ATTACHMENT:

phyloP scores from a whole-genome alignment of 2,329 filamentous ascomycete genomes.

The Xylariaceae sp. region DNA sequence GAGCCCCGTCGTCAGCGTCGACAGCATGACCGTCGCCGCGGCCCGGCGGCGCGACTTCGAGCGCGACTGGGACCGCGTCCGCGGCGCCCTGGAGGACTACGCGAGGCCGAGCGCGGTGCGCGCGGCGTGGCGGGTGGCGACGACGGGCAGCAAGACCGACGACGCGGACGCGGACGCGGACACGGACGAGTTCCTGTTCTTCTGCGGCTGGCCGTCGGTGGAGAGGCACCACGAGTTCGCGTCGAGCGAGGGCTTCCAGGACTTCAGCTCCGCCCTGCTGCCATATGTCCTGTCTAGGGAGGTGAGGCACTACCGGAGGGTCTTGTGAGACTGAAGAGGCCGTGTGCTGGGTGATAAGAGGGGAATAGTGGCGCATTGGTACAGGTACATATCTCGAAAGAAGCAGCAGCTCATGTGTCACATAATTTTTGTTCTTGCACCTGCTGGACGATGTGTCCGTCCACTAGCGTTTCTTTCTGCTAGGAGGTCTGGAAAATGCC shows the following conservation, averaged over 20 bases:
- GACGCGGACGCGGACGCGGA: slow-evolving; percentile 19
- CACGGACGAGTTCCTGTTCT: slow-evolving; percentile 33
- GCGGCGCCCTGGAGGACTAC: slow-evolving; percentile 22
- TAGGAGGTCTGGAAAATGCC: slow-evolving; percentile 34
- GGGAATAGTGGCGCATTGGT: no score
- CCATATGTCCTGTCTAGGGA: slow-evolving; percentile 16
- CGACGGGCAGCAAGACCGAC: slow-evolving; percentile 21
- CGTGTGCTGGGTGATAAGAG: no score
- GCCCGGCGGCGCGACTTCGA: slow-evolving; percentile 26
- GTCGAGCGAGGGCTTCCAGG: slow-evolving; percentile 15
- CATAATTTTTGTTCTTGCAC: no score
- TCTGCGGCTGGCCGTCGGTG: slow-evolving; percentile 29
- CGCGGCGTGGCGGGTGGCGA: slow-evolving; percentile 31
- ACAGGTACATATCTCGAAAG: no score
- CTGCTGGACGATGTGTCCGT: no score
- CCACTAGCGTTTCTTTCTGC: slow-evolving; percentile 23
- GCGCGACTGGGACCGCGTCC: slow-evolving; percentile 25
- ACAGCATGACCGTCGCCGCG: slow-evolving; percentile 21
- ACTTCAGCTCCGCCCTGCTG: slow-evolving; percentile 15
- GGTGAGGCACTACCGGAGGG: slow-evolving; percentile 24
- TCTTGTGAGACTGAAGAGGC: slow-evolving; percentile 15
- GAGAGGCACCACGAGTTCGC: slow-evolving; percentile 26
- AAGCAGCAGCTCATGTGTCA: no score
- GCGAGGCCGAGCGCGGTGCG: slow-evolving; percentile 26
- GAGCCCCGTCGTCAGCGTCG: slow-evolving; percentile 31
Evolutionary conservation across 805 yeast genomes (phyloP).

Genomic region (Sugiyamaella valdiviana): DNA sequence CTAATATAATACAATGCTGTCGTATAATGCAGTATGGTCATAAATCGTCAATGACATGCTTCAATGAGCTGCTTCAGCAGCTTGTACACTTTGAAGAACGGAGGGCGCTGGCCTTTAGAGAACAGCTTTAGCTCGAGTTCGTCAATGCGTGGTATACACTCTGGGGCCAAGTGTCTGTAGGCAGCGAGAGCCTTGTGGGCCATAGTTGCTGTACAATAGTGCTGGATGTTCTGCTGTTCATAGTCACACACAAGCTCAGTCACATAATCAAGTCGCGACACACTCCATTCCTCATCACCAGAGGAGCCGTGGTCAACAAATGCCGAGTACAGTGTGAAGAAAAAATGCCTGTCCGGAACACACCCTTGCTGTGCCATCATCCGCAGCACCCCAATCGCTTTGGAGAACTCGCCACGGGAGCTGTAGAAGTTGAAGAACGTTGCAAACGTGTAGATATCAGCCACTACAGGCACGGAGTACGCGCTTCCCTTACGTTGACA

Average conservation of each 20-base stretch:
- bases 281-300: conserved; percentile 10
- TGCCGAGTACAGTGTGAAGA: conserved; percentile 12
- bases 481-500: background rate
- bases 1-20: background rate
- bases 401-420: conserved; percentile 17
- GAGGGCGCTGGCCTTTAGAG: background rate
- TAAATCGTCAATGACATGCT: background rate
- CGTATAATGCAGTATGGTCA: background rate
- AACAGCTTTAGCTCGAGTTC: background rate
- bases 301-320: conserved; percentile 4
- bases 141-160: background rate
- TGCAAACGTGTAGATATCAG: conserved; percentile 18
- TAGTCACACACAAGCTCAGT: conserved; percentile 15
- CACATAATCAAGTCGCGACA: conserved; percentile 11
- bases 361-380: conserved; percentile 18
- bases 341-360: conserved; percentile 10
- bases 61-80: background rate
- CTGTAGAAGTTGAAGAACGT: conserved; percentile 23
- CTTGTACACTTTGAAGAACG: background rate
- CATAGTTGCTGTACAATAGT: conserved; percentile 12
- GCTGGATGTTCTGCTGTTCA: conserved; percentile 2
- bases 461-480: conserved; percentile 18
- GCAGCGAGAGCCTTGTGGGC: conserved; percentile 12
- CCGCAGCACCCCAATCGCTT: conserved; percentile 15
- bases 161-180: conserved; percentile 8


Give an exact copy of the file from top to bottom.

phyloP scores from a whole-genome alignment of 2,329 filamentous ascomycete genomes.

The Xylariaceae sp. region DNA sequence GAGCCCCGTCGTCAGCGTCGACAGCATGACCGTCGCCGCGGCCCGGCGGCGCGACTTCGAGCGCGACTGGGACCGCGTCCGCGGCGCCCTGGAGGACTACGCGAGGCCGAGCGCGGTGCGCGCGGCGTGGCGGGTGGCGACGACGGGCAGCAAGACCGACGACGCGGACGCGGACGCGGACACGGACGAGTTCCTGTTCTTCTGCGGCTGGCCGTCGGTGGAGAGGCACCACGAGTTCGCGTCGAGCGAGGGCTTCCAGGACTTCAGCTCCGCCCTGCTGCCATATGTCCTGTCTAGGGAGGTGAGGCACTACCGGAGGGTCTTGTGAGACTGAAGAGGCCGTGTGCTGGGTGATAAGAGGGGAATAGTGGCGCATTGGTACAGGTACATATCTCGAAAGAAGCAGCAGCTCATGTGTCACATAATTTTTGTTCTTGCACCTGCTGGACGATGTGTCCGTCCACTAGCGTTTCTTTCTGCTAGGAGGTCTGGAAAATGCC shows the following conservation, averaged over 20 bases:
- GACGCGGACGCGGACGCGGA: slow-evolving; percentile 19
- CACGGACGAGTTCCTGTTCT: slow-evolving; percentile 33
- GCGGCGCCCTGGAGGACTAC: slow-evolving; percentile 22
- TAGGAGGTCTGGAAAATGCC: slow-evolving; percentile 34
- GGGAATAGTGGCGCATTGGT: no score
- CCATATGTCCTGTCTAGGGA: slow-evolving; percentile 16
- CGACGGGCAGCAAGACCGAC: slow-evolving; percentile 21
- CGTGTGCTGGGTGATAAGAG: no score
- GCCCGGCGGCGCGACTTCGA: slow-evolving; percentile 26
- GTCGAGCGAGGGCTTCCAGG: slow-evolving; percentile 15
- CATAATTTTTGTTCTTGCAC: no score
- TCTGCGGCTGGCCGTCGGTG: slow-evolving; percentile 29
- CGCGGCGTGGCGGGTGGCGA: slow-evolving; percentile 31
- ACAGGTACATATCTCGAAAG: no score
- CTGCTGGACGATGTGTCCGT: no score
- CCACTAGCGTTTCTTTCTGC: slow-evolving; percentile 23
- GCGCGACTGGGACCGCGTCC: slow-evolving; percentile 25
- ACAGCATGACCGTCGCCGCG: slow-evolving; percentile 21
- ACTTCAGCTCCGCCCTGCTG: slow-evolving; percentile 15
- GGTGAGGCACTACCGGAGGG: slow-evolving; percentile 24
- TCTTGTGAGACTGAAGAGGC: slow-evolving; percentile 15
- GAGAGGCACCACGAGTTCGC: slow-evolving; percentile 26
- AAGCAGCAGCTCATGTGTCA: no score
- GCGAGGCCGAGCGCGGTGCG: slow-evolving; percentile 26
- GAGCCCCGTCGTCAGCGTCG: slow-evolving; percentile 31
Evolutionary conservation across 805 yeast genomes (phyloP).

Genomic region (Sugiyamaella valdiviana): DNA sequence CTAATATAATACAATGCTGTCGTATAATGCAGTATGGTCATAAATCGTCAATGACATGCTTCAATGAGCTGCTTCAGCAGCTTGTACACTTTGAAGAACGGAGGGCGCTGGCCTTTAGAGAACAGCTTTAGCTCGAGTTCGTCAATGCGTGGTATACACTCTGGGGCCAAGTGTCTGTAGGCAGCGAGAGCCTTGTGGGCCATAGTTGCTGTACAATAGTGCTGGATGTTCTGCTGTTCATAGTCACACACAAGCTCAGTCACATAATCAAGTCGCGACACACTCCATTCCTCATCACCAGAGGAGCCGTGGTCAACAAATGCCGAGTACAGTGTGAAGAAAAAATGCCTGTCCGGAACACACCCTTGCTGTGCCATCATCCGCAGCACCCCAATCGCTTTGGAGAACTCGCCACGGGAGCTGTAGAAGTTGAAGAACGTTGCAAACGTGTAGATATCAGCCACTACAGGCACGGAGTACGCGCTTCCCTTACGTTGACA

Average conservation of each 20-base stretch:
- bases 281-300: conserved; percentile 10
- TGCCGAGTACAGTGTGAAGA: conserved; percentile 12
- bases 481-500: background rate
- bases 1-20: background rate
- bases 401-420: conserved; percentile 17
- GAGGGCGCTGGCCTTTAGAG: background rate
- TAAATCGTCAATGACATGCT: background rate
- CGTATAATGCAGTATGGTCA: background rate
- AACAGCTTTAGCTCGAGTTC: background rate
- bases 301-320: conserved; percentile 4
- bases 141-160: background rate
- TGCAAACGTGTAGATATCAG: conserved; percentile 18
- TAGTCACACACAAGCTCAGT: conserved; percentile 15
- CACATAATCAAGTCGCGACA: conserved; percentile 11
- bases 361-380: conserved; percentile 18
- bases 341-360: conserved; percentile 10
- bases 61-80: background rate
- CTGTAGAAGTTGAAGAACGT: conserved; percentile 23
- CTTGTACACTTTGAAGAACG: background rate
- CATAGTTGCTGTACAATAGT: conserved; percentile 12
- GCTGGATGTTCTGCTGTTCA: conserved; percentile 2
- bases 461-480: conserved; percentile 18
- GCAGCGAGAGCCTTGTGGGC: conserved; percentile 12
- CCGCAGCACCCCAATCGCTT: conserved; percentile 15
- bases 161-180: conserved; percentile 8